Sep 12, 2010

Catching Fire, by Suzanne Collins (Hunger Games, 2)

Disclaimer: All reviews are the result of my personal opinion from a Christian stand-point. These reviews are provided for those who share my beliefs and morals, to help guide what fiction a reader may wish to pick up. For those who do not share these beliefs, please refrain from hateful comments. It is due to rude commenting that I must now include this note prior to all reviews. For more information, visit my purpose behind this blog. Thank you for your understanding.

Catching Fire, by Suzanne Collins (the sequel to The Hunger Games), did not catch my imagination on fire. The good writing continues, a good plot continues, but there's a crudeness to this book. It may have stemmed fromthe fact that Katniss Everdeen's life has taken a tougher turn than before the Games and she's now thrust into a less pleasant lifestyle while the Capitol tries to ruin everyone's lives. I did not enjoy book 2 as much as book 1 (then again, sequels are never a match for the first one--unless it's Toy Story).

Katniss is living in a nicer house with nicer clothes and money. But around her, the people of District 12--her people--are barely surviving. And that's before the Capitol sends in the Peacekeepers to whip (literally) everyone into shape. Katniss is forced to continue playing along with the Capitol's wishes if people she loves are to live. But then President Snow takes the Districts on a surprising and nasty twist, sending Katniss and other loved ones spiraling into another nightmare. But in the midst of this, Katniss is seeing pendants with her Mockingjay charm on it, cookies with the Mockingjay stamped on their faces, and people are looking to her for leadership. But leadership in what?
No matter how hard the Capitol tries, they can't completely subdue a growing revolt. But they can take down as many as they can (including entire Districts) with just the push of a button. Katniss is so worried about those who might die, that she fails to realize she's at the top of the hit list. And she's trapped.

I read this book in one sitting, just like the first one, though it was not quite as page-turning. Catching Fire pursued what I wanted it to--more focus on freedom and government than on the love triangle (although the love triangle was in there). I was happy to see that the main character remained smart, that she made the right choice (aka. the choice I wanted her to make), and that the love triangle was not filled with angst and immaturity. We follow every thought of Katniss's and, to the credit of the author, Katniss thinks like a human being, not a fictional character. But there are also the expected signs of non-Christian thinking.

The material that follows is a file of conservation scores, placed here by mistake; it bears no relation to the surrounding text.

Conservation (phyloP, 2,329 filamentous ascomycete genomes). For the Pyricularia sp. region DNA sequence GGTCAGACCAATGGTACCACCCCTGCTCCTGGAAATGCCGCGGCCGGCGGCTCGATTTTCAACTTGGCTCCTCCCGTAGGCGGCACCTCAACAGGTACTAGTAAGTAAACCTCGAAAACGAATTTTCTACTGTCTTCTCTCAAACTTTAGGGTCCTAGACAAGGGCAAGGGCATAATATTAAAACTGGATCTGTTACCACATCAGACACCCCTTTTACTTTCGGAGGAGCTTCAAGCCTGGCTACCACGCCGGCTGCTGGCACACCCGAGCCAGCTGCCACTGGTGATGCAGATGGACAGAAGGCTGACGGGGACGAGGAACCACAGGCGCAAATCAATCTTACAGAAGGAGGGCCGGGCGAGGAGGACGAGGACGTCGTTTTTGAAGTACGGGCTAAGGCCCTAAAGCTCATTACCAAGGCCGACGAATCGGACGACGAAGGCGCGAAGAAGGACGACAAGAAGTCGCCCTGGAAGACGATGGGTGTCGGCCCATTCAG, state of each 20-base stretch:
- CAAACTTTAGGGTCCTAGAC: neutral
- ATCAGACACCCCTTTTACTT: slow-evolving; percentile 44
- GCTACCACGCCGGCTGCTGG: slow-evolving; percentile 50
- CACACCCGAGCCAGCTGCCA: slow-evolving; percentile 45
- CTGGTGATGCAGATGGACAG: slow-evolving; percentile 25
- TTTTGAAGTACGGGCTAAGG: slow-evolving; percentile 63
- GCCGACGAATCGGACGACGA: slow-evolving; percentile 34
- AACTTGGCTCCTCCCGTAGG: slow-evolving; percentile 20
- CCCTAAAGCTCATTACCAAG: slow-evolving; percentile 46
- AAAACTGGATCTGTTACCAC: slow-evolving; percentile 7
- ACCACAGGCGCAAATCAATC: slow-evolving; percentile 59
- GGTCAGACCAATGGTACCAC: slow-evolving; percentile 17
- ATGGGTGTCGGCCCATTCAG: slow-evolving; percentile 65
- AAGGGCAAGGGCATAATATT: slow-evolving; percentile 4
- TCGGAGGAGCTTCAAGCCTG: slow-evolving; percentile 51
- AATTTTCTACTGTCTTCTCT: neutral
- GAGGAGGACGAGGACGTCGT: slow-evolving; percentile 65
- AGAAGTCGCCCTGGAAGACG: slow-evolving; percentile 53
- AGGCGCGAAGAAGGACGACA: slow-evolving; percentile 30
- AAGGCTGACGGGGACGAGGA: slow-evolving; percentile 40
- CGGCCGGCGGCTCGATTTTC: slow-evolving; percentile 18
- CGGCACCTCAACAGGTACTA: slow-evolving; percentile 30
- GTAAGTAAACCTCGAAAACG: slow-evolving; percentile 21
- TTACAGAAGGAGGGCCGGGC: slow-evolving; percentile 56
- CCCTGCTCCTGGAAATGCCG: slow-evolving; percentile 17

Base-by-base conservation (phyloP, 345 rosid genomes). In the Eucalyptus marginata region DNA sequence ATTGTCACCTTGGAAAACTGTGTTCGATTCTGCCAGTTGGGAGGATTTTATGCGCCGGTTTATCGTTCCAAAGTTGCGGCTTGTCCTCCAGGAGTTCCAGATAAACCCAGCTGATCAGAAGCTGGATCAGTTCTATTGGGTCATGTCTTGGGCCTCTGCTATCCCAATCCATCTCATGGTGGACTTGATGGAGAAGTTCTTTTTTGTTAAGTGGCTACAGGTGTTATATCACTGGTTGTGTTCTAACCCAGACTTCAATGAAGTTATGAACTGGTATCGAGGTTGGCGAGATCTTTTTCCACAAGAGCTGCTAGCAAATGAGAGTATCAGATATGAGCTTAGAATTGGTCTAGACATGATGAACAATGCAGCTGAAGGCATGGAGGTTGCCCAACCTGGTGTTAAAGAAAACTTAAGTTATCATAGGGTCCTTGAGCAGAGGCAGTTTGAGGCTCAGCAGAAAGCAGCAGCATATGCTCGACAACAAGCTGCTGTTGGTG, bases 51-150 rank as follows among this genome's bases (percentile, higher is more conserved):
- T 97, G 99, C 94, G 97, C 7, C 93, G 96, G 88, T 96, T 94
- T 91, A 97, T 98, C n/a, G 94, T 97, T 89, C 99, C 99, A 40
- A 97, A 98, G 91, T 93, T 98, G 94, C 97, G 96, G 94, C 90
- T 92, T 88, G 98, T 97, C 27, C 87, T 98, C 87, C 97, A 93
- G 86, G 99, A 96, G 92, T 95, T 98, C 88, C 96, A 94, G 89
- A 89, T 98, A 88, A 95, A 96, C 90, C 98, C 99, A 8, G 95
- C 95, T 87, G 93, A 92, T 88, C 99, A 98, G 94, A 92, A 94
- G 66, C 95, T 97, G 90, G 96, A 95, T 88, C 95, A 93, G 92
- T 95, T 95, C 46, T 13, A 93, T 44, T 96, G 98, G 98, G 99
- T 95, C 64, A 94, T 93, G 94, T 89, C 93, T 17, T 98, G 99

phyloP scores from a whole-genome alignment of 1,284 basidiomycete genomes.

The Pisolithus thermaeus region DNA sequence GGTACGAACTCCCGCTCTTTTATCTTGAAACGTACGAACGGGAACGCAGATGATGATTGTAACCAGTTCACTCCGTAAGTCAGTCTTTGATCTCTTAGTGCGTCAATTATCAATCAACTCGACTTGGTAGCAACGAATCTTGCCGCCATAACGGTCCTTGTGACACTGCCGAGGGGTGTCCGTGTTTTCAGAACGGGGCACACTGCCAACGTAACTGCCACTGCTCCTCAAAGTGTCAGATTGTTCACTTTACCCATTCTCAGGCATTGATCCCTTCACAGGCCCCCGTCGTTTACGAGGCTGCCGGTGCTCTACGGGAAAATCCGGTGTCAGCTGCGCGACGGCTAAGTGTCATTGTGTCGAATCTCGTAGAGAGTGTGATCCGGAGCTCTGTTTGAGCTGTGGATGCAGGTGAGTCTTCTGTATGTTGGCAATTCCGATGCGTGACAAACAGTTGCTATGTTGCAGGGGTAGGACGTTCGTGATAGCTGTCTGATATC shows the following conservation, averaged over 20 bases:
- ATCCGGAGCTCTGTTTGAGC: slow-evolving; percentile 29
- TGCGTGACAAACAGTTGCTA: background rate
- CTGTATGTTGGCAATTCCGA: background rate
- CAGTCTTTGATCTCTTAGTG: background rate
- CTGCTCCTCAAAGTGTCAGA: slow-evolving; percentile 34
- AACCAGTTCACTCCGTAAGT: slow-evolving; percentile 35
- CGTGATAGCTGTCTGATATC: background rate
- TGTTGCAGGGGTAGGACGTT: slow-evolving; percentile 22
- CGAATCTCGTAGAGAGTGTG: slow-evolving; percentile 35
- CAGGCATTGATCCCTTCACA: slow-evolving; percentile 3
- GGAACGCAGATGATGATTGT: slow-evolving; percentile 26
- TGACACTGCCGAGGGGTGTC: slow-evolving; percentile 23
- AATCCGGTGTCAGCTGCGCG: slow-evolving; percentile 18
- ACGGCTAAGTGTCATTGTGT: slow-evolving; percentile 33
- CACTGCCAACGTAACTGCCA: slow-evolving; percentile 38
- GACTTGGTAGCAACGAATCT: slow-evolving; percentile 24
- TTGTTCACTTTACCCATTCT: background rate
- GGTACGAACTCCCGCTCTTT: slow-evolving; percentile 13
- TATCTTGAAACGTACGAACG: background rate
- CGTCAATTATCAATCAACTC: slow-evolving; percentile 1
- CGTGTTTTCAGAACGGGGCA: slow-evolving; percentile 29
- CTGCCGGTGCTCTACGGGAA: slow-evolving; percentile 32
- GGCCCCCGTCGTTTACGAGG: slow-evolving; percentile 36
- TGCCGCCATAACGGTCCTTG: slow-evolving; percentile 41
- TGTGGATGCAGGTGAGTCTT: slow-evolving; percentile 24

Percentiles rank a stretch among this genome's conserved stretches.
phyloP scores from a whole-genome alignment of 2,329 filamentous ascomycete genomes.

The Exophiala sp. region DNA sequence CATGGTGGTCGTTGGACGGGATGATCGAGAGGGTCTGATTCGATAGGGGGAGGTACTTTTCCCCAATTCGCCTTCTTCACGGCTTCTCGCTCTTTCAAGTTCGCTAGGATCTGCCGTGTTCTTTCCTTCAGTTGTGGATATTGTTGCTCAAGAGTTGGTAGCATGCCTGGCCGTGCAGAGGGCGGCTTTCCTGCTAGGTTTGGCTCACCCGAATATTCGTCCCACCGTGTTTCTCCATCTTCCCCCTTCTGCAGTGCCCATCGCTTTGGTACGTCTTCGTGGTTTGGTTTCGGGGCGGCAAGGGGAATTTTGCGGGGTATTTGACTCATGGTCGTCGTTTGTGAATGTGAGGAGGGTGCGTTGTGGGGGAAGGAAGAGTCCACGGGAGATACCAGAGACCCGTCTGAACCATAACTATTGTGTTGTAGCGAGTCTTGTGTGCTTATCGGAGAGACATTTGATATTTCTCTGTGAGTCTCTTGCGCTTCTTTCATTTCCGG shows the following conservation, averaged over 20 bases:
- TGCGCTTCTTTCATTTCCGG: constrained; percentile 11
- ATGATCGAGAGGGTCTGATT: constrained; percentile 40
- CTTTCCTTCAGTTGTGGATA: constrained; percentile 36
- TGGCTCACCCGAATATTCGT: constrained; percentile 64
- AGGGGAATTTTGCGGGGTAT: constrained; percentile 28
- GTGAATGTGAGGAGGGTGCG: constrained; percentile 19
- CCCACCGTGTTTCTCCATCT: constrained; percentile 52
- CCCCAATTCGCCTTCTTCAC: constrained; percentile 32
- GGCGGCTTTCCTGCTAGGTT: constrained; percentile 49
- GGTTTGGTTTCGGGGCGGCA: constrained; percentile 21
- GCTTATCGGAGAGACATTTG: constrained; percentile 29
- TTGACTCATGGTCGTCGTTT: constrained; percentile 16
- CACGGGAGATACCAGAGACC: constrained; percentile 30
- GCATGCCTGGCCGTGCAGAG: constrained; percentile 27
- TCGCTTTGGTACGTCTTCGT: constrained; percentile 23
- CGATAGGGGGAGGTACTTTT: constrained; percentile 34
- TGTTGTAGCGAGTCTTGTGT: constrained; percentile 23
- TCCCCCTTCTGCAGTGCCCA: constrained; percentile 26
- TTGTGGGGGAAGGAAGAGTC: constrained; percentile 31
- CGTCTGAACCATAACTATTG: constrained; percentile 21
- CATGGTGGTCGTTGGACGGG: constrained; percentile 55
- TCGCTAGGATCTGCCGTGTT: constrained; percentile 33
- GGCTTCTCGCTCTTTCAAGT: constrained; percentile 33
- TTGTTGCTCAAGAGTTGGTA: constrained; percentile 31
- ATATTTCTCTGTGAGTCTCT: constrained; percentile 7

At one point, Katniss gets drunk. Like the first book, there is frequent mention of alcohol (more-so in book 2) and it's not hugely looked down upon, it's more of a joke. But unlike book 1, there are also mentions of eating disorders (encouraged in the Capitol so people can eat as much as they want. Katniss does not condone), prostitution (also looked down upon by Katniss, but still mentioned), and the phrase "knocked up" is used once. There's more kissing--about the same amount as book 1--but there is another matter in which Peeta (Katniss's Hunger Games companion who is in love with her) sleeps with Katniss because she has nightmares.
Nothing romantic takes place, but there are several nights that he joins her in bed just because she wants the company and comfort. At one point, Katniss feels a bit immoral about Peeta sleeping with her, but it's mentioned in passing.

There is more violence in Catching Fire than The Hunger Games. Descriptions go more indepth on the way people die, the heartlessness of the Capitol, whipping, guns to heads, murders, etc. And there's a lot of nudity. One girl frequently flaunts her naked body and a man who's taken the breath away from the Capitol by his good looks wears only a fishing net in one scene (with a rather large knot to cover him).

But, in the book's defense, it never delves into completely inappropriate detail. I would still call it PG-13, but a less enjoyable PG-13.
I am putting this book in the "neutral" rating for recommendation. It is up to you to decide what you want to read. I still recommend the first one, but I understand the difficulty that comes with reading the first of a series--it's hard to stop. So I leave this choice to your good judgment.
Personally, I would read the first one again, but probably not the second.
However, tonight I do plan to read the third book, Mockingjay, and see if the conclusion will pull the trilogy closed with a jaw-dropping smash. I have a feeling it will. . .

Violence Level: **** (The same amount as book 1, but more description)
Romance Level: *** (Still, just kissing. A bit more insinuation.)
Christian Focus: *
Readability Level: ***
Story Depth Level: ***** (Following in the prequel's footsteps)

Nadine Brandes is an adventurer, fusing authentic faith with bold imagination. She writes stories about brave living, finding purpose, and other worlds soaked in imagination. Her debut dystopian novel, A Time to Die, releases 2014 from Marcher Lord Press, the premier publisher of Christian speculative fiction. When Nadine's not taste-testing a new chai or editing fantasy novels, she is out pursuing adventures. She currently lives in Idaho with her husband. You can find out more about Nadine and her books at

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